A federal court in California released a previously sealed 40-page document on Thursday in the Electronic Frontier Foundation's lawsuit against AT&T, which bolsters allegations that the telecommunications giant built secret rooms to allow the National Security Agency to conduct widespread surveillance of Internet traffic. The document also paints a detailed scenario of how the NSA may be conducting the top-secret operation, which closely matches information given to Salon by a former AT&T employee who worked at the company's network operations center in Bridgeton, Mo.
The document, a statement by J. Scott Marcus, a former senior advisor for Internet technology to the Federal Communications Commission, was filed under seal on April 5 on behalf of the EFF to support its class-action suit against AT&T, which alleges that the company violated a number of federal laws in aiding the government's domestic spying operation against AT&T customers. The court sealed the document because it contained proprietary AT&T information, then ordered AT&T and EFF to work together to produce a redacted version to place in the public record, which they did on Thursday.
EFF asked Marcus to examine records from a former AT&T technician in California named Mark Klein that describe how AT&T reconfigured its network in San Francisco and installed special computer systems in a secret room, allegedly to divert and collect Internet traffic to help the NSA conduct warrantless surveillance. Were the records authentic and was it feasible that they described a government surveillance program, or could the reconfiguration and systems have been put in place for more innocuous uses?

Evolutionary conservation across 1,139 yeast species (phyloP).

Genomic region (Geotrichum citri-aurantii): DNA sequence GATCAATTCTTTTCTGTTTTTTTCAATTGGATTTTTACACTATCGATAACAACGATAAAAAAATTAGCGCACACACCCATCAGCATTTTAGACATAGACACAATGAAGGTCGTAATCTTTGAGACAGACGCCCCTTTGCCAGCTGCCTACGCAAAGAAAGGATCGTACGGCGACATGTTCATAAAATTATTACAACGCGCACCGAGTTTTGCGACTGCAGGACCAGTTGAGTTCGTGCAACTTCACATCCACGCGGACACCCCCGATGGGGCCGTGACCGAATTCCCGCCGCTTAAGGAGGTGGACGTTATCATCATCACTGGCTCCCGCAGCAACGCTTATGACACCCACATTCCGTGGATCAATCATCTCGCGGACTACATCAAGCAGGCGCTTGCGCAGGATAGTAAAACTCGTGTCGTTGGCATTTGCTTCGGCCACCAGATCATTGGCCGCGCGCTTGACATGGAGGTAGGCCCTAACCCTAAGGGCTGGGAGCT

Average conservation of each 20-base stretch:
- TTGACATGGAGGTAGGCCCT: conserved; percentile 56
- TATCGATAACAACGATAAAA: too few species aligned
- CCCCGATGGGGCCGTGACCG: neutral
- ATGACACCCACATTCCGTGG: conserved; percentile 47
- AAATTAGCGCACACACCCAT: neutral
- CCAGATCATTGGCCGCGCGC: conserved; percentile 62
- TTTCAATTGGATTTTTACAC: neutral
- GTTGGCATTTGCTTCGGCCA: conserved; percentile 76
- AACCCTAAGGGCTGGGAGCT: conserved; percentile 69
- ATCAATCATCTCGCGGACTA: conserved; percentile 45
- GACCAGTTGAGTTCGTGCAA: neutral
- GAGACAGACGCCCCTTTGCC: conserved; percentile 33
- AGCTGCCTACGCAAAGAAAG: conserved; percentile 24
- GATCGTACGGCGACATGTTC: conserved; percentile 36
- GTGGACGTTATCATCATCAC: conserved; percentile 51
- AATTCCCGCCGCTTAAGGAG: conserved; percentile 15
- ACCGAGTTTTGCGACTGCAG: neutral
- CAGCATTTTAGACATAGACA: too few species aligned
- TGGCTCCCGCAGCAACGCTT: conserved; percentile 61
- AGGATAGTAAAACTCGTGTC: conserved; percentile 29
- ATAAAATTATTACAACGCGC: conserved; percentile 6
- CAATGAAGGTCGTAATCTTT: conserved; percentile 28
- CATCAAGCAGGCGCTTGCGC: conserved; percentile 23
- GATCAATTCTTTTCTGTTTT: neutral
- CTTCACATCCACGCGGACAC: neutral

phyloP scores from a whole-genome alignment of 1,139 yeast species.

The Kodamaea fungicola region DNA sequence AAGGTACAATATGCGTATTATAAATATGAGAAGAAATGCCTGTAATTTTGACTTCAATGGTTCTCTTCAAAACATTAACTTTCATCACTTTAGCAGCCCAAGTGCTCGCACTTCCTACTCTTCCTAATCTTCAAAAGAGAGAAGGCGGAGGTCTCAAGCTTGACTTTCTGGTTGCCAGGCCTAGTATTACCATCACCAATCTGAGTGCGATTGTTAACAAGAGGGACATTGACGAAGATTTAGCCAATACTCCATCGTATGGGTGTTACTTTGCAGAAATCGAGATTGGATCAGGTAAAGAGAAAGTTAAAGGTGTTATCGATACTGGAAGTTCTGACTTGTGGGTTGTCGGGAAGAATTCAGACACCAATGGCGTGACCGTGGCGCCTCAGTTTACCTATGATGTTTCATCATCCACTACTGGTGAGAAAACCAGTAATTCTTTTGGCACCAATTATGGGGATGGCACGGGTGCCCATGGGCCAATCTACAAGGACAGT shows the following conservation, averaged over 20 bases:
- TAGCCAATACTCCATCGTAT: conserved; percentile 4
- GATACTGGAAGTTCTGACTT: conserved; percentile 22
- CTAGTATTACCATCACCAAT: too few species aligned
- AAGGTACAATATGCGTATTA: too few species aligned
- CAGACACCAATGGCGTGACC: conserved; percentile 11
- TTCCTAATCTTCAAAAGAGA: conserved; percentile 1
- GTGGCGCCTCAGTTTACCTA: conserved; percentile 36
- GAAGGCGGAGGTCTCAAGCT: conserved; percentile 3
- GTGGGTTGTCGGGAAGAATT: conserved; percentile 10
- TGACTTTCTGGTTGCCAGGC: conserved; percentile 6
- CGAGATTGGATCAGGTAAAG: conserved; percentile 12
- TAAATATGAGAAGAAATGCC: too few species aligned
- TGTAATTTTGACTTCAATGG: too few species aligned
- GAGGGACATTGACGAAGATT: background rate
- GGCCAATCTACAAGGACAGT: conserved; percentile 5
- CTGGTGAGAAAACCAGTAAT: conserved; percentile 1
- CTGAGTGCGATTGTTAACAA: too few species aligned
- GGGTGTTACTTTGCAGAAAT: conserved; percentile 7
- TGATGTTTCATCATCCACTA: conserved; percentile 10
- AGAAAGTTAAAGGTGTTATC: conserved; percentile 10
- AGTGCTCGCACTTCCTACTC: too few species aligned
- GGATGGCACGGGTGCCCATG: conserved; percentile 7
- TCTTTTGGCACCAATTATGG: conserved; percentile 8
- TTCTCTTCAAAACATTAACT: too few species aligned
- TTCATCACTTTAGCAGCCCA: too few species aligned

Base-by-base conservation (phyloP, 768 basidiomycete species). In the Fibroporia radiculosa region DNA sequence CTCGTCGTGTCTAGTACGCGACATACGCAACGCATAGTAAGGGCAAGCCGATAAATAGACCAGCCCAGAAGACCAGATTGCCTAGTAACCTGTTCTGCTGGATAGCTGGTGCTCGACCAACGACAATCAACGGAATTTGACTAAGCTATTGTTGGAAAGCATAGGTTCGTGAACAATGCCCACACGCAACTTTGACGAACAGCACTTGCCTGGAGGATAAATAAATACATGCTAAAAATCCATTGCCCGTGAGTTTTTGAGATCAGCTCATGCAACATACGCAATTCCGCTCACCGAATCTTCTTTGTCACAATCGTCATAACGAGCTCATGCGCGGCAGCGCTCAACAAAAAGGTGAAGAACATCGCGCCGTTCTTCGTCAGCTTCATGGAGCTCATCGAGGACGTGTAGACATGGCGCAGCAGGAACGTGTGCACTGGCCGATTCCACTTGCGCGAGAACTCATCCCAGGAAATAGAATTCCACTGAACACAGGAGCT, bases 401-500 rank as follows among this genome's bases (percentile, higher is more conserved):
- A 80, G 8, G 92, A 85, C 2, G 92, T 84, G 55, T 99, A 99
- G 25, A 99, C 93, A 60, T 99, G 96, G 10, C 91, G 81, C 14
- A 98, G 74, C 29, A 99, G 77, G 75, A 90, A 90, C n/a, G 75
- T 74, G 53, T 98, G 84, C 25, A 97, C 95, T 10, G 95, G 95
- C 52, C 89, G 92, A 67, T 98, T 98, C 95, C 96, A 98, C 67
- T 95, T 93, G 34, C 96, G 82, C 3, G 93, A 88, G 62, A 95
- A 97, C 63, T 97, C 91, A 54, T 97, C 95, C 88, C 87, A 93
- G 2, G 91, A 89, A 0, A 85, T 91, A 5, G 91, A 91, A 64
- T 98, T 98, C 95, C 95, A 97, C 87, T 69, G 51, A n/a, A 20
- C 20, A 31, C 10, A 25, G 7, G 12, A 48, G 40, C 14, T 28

Marcus concludes in his statement that the documents are authentic and, after considering a number of possible reasons for the reconfiguration -- such as legitimate network monitoring and maintenance -- writes that the system AT&T installed in a secret San Francisco room, and likely other cities, was "exceptionally well suited to a massive, distributed surveillance activity" and that "no other application provides as good an explanation for the combination of engineering choices that were made."
He considered that the system might be set up to accommodate lawful traffic intercepts under the Communications Assistance for Law Enforcement Act, but deemed this not a credible scenario, since there are far simpler and less expensive solutions for meeting CALEA, which required Internet service providers to make their networks wiretap-ready. He also concludes that given how cash strapped AT&T was in 2002 and 2003 when the expensive changes and additions to the system were made, it is "exceedingly unlikely" that AT&T financed the project on its own. "I therefore conclude that it is highly probable that funding came from an outside source, and consider the U.S. Government to be the most likely source," he writes in the document.